JG2: Well, it sounds to me like it was crummy for the whole band.
BW: I’ll tell you another one, maybe this is more what you’re looking for…we played in San Jose with the Exploited and Dag Nasty. Just let that roll around in your head for a second. The venue was just some empty place where a kid said, “Let’s put on show!” There were no permits, no liquor license, no nothin’. There were lots of nazis in the crowd who had their backs turned to the bands and they were all sieg heiling. The Exploited and Dag Nasty got paid but we didn’t. The promoter was nowhere to be found, he just vanished. And, of course, the cops showed up. We ended up driving around later that night to all the pizza places in the area, because we heard the promoter worked at a pizza place and we needed to get paid.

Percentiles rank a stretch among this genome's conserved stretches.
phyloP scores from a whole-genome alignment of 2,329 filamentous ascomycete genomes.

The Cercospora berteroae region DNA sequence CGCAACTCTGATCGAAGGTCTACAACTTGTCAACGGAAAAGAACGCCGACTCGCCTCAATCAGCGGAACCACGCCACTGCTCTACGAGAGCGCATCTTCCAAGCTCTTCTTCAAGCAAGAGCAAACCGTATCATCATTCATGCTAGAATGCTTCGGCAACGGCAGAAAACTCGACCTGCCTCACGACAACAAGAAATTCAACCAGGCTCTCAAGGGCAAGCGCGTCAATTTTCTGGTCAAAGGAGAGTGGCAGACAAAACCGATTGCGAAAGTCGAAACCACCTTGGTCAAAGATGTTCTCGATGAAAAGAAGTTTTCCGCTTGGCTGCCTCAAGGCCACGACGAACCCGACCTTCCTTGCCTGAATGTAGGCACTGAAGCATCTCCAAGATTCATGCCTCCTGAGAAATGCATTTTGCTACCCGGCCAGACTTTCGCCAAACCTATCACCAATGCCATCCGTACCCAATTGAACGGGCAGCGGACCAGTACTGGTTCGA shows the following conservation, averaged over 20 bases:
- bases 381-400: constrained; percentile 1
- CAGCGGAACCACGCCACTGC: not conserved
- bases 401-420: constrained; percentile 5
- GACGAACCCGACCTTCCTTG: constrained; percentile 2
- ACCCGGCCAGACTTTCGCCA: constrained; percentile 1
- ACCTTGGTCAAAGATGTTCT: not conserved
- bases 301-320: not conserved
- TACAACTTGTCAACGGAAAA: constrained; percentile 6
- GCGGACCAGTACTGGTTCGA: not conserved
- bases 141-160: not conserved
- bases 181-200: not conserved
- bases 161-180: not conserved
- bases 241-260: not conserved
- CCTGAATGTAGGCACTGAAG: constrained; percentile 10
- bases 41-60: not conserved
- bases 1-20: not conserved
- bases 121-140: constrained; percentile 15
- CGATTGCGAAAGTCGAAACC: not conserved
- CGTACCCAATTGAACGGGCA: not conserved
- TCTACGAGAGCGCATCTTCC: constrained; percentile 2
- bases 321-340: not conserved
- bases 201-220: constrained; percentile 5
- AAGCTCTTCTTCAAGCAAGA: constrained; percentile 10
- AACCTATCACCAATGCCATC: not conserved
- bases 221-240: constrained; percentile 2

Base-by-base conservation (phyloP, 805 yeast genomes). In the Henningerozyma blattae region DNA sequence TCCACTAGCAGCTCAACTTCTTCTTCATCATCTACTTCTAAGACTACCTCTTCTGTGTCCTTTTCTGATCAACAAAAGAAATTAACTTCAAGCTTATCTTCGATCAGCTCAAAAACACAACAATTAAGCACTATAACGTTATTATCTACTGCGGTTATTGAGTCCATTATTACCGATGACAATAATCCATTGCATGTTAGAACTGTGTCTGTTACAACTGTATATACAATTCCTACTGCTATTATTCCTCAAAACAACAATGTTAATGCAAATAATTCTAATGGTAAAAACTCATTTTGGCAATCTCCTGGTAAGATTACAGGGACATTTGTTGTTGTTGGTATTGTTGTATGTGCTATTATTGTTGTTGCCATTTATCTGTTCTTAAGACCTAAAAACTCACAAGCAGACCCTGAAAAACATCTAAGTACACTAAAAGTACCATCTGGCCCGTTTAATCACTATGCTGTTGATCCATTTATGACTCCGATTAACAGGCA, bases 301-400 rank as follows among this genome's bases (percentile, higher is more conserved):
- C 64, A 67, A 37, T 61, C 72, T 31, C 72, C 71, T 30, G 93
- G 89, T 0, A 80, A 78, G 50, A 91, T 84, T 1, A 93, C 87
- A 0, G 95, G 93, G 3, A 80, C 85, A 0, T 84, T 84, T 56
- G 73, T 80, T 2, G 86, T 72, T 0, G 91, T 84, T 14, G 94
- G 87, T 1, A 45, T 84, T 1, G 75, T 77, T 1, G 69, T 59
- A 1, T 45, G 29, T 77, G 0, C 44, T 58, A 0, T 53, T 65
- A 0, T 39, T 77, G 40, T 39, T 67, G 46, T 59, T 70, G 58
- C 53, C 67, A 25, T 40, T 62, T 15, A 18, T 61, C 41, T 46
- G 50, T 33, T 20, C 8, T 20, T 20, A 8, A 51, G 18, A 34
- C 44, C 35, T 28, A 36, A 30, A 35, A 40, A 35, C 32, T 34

JG2: Did you ever find him?
BW: Hell no!
Top photo credit, according to Bruce: “Some girlfriend, 1986”; lower photo by Ron Akiyama circa the same year (L-R: Jack Steeples, Dave Scott, Bruce, Paul Richards).